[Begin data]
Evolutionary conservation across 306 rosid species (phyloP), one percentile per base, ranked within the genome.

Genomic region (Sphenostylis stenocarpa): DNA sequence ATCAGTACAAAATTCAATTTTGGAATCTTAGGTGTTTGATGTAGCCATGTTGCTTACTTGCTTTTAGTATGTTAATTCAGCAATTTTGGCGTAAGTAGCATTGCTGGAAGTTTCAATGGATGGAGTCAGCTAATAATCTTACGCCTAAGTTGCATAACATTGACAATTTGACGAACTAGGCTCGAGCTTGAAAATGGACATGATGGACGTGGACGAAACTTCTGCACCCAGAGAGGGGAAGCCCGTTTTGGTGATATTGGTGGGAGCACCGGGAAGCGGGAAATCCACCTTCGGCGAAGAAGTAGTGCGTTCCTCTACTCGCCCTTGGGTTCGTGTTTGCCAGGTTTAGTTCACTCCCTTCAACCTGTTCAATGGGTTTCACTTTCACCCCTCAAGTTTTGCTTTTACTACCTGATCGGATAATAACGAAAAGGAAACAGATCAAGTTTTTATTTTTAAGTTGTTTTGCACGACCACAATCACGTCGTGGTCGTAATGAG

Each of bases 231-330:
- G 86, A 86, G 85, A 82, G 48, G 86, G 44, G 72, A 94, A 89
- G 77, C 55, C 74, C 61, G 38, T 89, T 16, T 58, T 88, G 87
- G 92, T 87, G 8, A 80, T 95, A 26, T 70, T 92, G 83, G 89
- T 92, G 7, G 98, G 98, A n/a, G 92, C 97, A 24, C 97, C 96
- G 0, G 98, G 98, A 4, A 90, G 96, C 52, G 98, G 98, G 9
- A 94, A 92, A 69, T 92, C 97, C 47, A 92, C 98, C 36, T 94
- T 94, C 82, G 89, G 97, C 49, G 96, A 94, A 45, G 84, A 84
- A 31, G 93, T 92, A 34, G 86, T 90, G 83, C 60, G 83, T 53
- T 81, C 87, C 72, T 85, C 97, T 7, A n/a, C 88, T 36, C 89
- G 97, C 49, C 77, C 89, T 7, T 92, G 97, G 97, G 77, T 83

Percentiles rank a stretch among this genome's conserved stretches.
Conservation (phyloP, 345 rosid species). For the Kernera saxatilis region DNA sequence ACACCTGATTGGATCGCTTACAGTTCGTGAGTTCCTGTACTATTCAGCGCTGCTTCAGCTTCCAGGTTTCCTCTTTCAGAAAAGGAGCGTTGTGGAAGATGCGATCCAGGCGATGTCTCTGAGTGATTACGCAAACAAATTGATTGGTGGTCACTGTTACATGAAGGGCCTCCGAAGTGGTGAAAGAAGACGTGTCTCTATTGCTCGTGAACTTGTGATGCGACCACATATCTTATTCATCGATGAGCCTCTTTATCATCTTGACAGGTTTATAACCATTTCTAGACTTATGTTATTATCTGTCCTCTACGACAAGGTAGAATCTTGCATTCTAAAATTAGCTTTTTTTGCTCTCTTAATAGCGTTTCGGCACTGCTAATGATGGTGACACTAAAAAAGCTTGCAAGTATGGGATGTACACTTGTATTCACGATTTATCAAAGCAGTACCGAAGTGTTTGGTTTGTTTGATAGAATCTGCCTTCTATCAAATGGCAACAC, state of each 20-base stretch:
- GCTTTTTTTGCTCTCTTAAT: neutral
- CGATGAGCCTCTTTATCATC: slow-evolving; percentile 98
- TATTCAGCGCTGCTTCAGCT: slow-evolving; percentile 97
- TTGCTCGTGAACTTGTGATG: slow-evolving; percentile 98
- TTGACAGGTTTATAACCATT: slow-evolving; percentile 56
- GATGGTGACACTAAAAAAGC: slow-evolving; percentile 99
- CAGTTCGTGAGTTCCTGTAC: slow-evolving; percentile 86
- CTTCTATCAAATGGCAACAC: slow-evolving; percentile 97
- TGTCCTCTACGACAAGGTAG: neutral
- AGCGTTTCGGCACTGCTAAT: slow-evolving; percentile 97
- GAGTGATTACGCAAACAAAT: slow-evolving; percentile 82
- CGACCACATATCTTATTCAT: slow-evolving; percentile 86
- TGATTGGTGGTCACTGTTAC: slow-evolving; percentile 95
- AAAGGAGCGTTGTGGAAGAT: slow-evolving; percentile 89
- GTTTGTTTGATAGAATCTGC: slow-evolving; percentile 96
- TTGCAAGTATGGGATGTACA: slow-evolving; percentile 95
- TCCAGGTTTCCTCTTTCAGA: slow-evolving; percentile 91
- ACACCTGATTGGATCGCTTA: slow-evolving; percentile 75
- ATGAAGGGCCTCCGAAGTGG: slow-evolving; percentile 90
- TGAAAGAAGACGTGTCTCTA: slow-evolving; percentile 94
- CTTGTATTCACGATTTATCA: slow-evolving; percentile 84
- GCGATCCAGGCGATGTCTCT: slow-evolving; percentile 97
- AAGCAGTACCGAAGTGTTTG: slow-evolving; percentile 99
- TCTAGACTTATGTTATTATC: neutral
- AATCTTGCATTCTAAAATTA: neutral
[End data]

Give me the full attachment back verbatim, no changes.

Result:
Evolutionary conservation across 306 rosid species (phyloP), one percentile per base, ranked within the genome.

Genomic region (Sphenostylis stenocarpa): DNA sequence ATCAGTACAAAATTCAATTTTGGAATCTTAGGTGTTTGATGTAGCCATGTTGCTTACTTGCTTTTAGTATGTTAATTCAGCAATTTTGGCGTAAGTAGCATTGCTGGAAGTTTCAATGGATGGAGTCAGCTAATAATCTTACGCCTAAGTTGCATAACATTGACAATTTGACGAACTAGGCTCGAGCTTGAAAATGGACATGATGGACGTGGACGAAACTTCTGCACCCAGAGAGGGGAAGCCCGTTTTGGTGATATTGGTGGGAGCACCGGGAAGCGGGAAATCCACCTTCGGCGAAGAAGTAGTGCGTTCCTCTACTCGCCCTTGGGTTCGTGTTTGCCAGGTTTAGTTCACTCCCTTCAACCTGTTCAATGGGTTTCACTTTCACCCCTCAAGTTTTGCTTTTACTACCTGATCGGATAATAACGAAAAGGAAACAGATCAAGTTTTTATTTTTAAGTTGTTTTGCACGACCACAATCACGTCGTGGTCGTAATGAG

Each of bases 231-330:
- G 86, A 86, G 85, A 82, G 48, G 86, G 44, G 72, A 94, A 89
- G 77, C 55, C 74, C 61, G 38, T 89, T 16, T 58, T 88, G 87
- G 92, T 87, G 8, A 80, T 95, A 26, T 70, T 92, G 83, G 89
- T 92, G 7, G 98, G 98, A n/a, G 92, C 97, A 24, C 97, C 96
- G 0, G 98, G 98, A 4, A 90, G 96, C 52, G 98, G 98, G 9
- A 94, A 92, A 69, T 92, C 97, C 47, A 92, C 98, C 36, T 94
- T 94, C 82, G 89, G 97, C 49, G 96, A 94, A 45, G 84, A 84
- A 31, G 93, T 92, A 34, G 86, T 90, G 83, C 60, G 83, T 53
- T 81, C 87, C 72, T 85, C 97, T 7, A n/a, C 88, T 36, C 89
- G 97, C 49, C 77, C 89, T 7, T 92, G 97, G 97, G 77, T 83

Percentiles rank a stretch among this genome's conserved stretches.
Conservation (phyloP, 345 rosid species). For the Kernera saxatilis region DNA sequence ACACCTGATTGGATCGCTTACAGTTCGTGAGTTCCTGTACTATTCAGCGCTGCTTCAGCTTCCAGGTTTCCTCTTTCAGAAAAGGAGCGTTGTGGAAGATGCGATCCAGGCGATGTCTCTGAGTGATTACGCAAACAAATTGATTGGTGGTCACTGTTACATGAAGGGCCTCCGAAGTGGTGAAAGAAGACGTGTCTCTATTGCTCGTGAACTTGTGATGCGACCACATATCTTATTCATCGATGAGCCTCTTTATCATCTTGACAGGTTTATAACCATTTCTAGACTTATGTTATTATCTGTCCTCTACGACAAGGTAGAATCTTGCATTCTAAAATTAGCTTTTTTTGCTCTCTTAATAGCGTTTCGGCACTGCTAATGATGGTGACACTAAAAAAGCTTGCAAGTATGGGATGTACACTTGTATTCACGATTTATCAAAGCAGTACCGAAGTGTTTGGTTTGTTTGATAGAATCTGCCTTCTATCAAATGGCAACAC, state of each 20-base stretch:
- GCTTTTTTTGCTCTCTTAAT: neutral
- CGATGAGCCTCTTTATCATC: slow-evolving; percentile 98
- TATTCAGCGCTGCTTCAGCT: slow-evolving; percentile 97
- TTGCTCGTGAACTTGTGATG: slow-evolving; percentile 98
- TTGACAGGTTTATAACCATT: slow-evolving; percentile 56
- GATGGTGACACTAAAAAAGC: slow-evolving; percentile 99
- CAGTTCGTGAGTTCCTGTAC: slow-evolving; percentile 86
- CTTCTATCAAATGGCAACAC: slow-evolving; percentile 97
- TGTCCTCTACGACAAGGTAG: neutral
- AGCGTTTCGGCACTGCTAAT: slow-evolving; percentile 97
- GAGTGATTACGCAAACAAAT: slow-evolving; percentile 82
- CGACCACATATCTTATTCAT: slow-evolving; percentile 86
- TGATTGGTGGTCACTGTTAC: slow-evolving; percentile 95
- AAAGGAGCGTTGTGGAAGAT: slow-evolving; percentile 89
- GTTTGTTTGATAGAATCTGC: slow-evolving; percentile 96
- TTGCAAGTATGGGATGTACA: slow-evolving; percentile 95
- TCCAGGTTTCCTCTTTCAGA: slow-evolving; percentile 91
- ACACCTGATTGGATCGCTTA: slow-evolving; percentile 75
- ATGAAGGGCCTCCGAAGTGG: slow-evolving; percentile 90
- TGAAAGAAGACGTGTCTCTA: slow-evolving; percentile 94
- CTTGTATTCACGATTTATCA: slow-evolving; percentile 84
- GCGATCCAGGCGATGTCTCT: slow-evolving; percentile 97
- AAGCAGTACCGAAGTGTTTG: slow-evolving; percentile 99
- TCTAGACTTATGTTATTATC: neutral
- AATCTTGCATTCTAAAATTA: neutral